When you’re diagnosed with any kind of cancer, it’s important for both you and your doctor to understand where your cancer started, how far along it’s progressed, where it’s located, whether it has spread, and how it affects different parts of the body. For these reasons and to get a better understanding of your cancer, your doctor will need to use diagnostic testing to determine the cancer’s stage.
Here’s an overview of cancer staging:
What Is Cancer Staging?
Cancer staging is a medical examination used to find out how much cancer is in the body, where it’s located and whether it has spread. Using physical examinations, imaging scans and other test results, the doctor examines the cancer and how far it has progressed. This level of progression is known as the cancer’s stage. By determining stage, your doctor is better able to gauge your outlook and plan the best avenue of treatment to eliminate or reduce your cancer.
Why Is Cancer Staging Important?
Not only is cancer staging important to doctors in conducting research on cancer treatments in general, but it’s also essential to your individual case. By understanding your cancer’s stage, location and potential course, your doctor can:
- Make a treatment plan based on what will work best for you personally, including surgery type, radiation or chemotherapy and follow-up care
- Predict the possibility of the cancer returning after your initial treatment
- Explain your diagnosis and its details fully and clearly with you and the health team that will treat you
- Predict your chance of recovery
- Compare different treatments among people with the same diagnosis
What Is the TNM Staging System?
While there are a few different types of cancer staging systems, doctors most commonly use the TNM staging system to understand and describe a cancer’s stage. Developed by the American Joint Committee on Cancer, the TMN staging system is used to answer the following key questions based on the categories of tumor, node, and metastasis:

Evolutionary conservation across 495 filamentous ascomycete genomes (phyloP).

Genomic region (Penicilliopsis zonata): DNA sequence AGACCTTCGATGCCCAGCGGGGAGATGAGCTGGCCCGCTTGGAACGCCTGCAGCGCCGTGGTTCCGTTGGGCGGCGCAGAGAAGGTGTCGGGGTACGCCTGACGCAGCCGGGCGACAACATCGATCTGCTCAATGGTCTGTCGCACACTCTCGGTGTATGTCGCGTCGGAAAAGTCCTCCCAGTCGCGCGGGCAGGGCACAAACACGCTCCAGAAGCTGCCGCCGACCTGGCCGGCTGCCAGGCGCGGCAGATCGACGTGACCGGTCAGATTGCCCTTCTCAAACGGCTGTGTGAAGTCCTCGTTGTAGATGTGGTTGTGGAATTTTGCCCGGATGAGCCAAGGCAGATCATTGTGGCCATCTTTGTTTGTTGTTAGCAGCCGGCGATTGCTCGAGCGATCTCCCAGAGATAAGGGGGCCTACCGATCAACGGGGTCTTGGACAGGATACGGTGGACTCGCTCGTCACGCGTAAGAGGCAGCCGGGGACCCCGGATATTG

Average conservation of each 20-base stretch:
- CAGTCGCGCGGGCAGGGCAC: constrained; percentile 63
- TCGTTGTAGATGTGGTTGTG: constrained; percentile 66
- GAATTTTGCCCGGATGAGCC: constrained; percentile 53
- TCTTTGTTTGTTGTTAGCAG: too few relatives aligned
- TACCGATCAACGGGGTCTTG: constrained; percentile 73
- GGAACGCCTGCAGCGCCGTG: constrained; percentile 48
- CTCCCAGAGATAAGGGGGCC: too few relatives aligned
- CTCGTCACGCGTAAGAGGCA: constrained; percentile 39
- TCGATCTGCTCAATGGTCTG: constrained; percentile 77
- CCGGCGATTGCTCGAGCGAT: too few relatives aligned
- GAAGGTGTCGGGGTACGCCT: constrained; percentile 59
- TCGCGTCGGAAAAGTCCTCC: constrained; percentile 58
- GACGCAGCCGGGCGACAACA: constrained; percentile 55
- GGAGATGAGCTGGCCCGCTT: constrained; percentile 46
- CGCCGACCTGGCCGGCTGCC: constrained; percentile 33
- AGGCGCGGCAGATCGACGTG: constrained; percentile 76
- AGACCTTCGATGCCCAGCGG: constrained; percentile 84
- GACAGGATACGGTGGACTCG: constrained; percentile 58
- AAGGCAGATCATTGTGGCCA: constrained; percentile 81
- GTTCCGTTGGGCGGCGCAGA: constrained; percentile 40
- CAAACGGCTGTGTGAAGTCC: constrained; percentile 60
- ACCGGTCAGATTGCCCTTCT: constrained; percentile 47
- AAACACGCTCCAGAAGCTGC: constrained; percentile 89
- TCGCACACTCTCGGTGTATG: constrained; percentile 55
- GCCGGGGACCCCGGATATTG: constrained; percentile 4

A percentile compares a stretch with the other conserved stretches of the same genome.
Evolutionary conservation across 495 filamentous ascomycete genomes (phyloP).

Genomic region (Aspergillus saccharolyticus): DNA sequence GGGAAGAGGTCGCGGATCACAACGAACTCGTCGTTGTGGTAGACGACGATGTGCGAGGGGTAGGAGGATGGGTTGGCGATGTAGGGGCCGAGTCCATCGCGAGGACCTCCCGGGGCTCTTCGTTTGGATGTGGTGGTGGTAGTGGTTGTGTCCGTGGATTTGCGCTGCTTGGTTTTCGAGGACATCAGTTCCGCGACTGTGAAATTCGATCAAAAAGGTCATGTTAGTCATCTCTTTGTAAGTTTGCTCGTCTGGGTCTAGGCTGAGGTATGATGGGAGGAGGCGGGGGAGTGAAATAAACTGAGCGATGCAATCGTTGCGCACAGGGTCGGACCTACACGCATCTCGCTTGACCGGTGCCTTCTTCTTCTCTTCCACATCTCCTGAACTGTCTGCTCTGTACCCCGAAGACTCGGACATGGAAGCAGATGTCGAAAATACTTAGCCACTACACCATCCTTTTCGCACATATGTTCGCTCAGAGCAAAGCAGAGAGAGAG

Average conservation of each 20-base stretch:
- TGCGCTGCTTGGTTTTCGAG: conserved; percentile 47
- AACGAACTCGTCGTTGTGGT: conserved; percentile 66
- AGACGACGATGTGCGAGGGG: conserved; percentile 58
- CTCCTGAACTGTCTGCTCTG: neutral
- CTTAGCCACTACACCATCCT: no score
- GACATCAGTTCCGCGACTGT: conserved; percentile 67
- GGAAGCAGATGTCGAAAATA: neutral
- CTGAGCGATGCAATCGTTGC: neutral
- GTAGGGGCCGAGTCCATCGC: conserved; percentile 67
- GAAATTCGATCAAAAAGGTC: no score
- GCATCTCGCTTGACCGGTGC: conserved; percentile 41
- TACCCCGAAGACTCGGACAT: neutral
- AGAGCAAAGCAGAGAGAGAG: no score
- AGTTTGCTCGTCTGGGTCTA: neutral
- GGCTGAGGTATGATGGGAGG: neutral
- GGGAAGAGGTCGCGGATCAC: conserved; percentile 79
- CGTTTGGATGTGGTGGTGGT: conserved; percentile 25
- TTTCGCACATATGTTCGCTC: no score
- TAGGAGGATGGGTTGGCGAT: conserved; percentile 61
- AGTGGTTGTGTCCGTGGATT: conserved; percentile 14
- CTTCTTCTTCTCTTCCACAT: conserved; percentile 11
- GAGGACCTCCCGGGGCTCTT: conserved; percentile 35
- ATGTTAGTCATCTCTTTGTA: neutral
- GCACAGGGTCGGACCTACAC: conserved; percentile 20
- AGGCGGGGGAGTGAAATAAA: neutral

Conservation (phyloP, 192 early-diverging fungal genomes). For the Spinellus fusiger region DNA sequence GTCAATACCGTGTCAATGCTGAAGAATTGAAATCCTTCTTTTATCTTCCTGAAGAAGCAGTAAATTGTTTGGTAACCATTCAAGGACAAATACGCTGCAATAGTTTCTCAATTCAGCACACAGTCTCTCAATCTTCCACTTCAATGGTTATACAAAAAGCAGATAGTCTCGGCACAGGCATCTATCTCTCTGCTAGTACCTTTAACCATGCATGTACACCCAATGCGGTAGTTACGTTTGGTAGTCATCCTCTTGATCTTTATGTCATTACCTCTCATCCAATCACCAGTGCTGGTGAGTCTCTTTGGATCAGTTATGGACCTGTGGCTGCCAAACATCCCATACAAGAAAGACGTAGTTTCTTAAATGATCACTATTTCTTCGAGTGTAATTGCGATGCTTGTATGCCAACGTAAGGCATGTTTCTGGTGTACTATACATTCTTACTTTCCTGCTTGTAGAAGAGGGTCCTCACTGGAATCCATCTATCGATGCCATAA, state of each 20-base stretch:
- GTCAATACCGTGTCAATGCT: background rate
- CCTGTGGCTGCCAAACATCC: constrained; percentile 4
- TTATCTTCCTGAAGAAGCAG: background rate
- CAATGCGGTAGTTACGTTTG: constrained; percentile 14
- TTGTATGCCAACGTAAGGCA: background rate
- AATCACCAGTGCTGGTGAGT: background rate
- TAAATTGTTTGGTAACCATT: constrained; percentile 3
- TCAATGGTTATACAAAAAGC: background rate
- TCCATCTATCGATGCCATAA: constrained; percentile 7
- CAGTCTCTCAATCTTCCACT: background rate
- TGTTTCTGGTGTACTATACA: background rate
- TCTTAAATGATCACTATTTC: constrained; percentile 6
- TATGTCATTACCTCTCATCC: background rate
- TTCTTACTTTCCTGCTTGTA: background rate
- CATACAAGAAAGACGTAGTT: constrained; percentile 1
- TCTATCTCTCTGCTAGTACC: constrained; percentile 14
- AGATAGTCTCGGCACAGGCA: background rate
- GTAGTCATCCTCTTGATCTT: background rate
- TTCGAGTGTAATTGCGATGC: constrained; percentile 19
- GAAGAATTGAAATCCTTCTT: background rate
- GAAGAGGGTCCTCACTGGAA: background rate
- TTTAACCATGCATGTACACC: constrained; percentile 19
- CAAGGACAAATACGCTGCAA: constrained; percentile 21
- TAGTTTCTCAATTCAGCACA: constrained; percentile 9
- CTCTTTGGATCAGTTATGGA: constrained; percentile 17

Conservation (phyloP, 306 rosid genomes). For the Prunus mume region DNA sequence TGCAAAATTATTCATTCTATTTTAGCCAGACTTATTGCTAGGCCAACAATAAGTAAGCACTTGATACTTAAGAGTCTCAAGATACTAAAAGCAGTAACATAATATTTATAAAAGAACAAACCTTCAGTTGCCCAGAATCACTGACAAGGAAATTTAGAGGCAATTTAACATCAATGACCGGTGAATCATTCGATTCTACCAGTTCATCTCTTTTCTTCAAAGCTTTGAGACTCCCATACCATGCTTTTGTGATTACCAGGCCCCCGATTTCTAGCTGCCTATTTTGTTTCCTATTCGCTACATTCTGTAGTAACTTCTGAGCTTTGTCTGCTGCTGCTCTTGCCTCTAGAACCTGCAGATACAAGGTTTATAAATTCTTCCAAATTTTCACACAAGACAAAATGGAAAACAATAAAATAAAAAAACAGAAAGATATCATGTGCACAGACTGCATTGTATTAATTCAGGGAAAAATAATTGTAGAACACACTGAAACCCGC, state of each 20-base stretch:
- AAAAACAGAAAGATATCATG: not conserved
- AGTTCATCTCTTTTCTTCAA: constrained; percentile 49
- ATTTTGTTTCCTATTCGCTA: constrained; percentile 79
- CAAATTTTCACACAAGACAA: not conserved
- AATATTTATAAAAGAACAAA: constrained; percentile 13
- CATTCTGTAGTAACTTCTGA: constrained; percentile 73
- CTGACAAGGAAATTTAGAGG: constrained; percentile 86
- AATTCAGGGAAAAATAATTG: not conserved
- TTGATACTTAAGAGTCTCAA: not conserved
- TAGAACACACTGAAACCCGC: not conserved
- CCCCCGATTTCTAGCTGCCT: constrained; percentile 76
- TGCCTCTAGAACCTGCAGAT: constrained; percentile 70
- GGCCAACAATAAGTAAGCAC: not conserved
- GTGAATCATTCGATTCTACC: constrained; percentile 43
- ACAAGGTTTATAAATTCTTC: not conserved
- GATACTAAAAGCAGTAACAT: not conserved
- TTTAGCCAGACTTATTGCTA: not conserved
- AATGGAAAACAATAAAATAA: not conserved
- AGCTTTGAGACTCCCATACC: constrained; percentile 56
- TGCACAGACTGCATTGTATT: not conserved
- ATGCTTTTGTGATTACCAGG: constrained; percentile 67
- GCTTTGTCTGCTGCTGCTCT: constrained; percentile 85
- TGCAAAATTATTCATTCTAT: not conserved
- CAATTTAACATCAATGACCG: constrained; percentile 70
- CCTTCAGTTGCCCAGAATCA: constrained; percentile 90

- T: The tumor category focuses on the primary or original tumor, seeking to determine how large it is and where it’s located.
- N: The node category is used to determine whether the cancer affects or has a chance of affecting the lymph nodes. Has it spread to the lymph nodes? If it has, where has it spread, and how many nodes does it impact?
- M: The metastasis category is used to tell the extent of the cancer’s growth. Has it spread to other parts of the body? Where and how much?
Each category has a different set of notations to describe the exact conditions of the cancer’s circumstances. The TNM system also helps to determine whether any specific tumor markers or biomarkers make spreading more or less likely.
Trust Gettysburg Cancer Center
From your initial diagnosis and staging to treatment, follow-up care and everything in between, Gettysburg Cancer Center is here to provide the expert, compassionate care and home environment that will make you comfortable and confident in your cancer treatment. Contact us today for more information.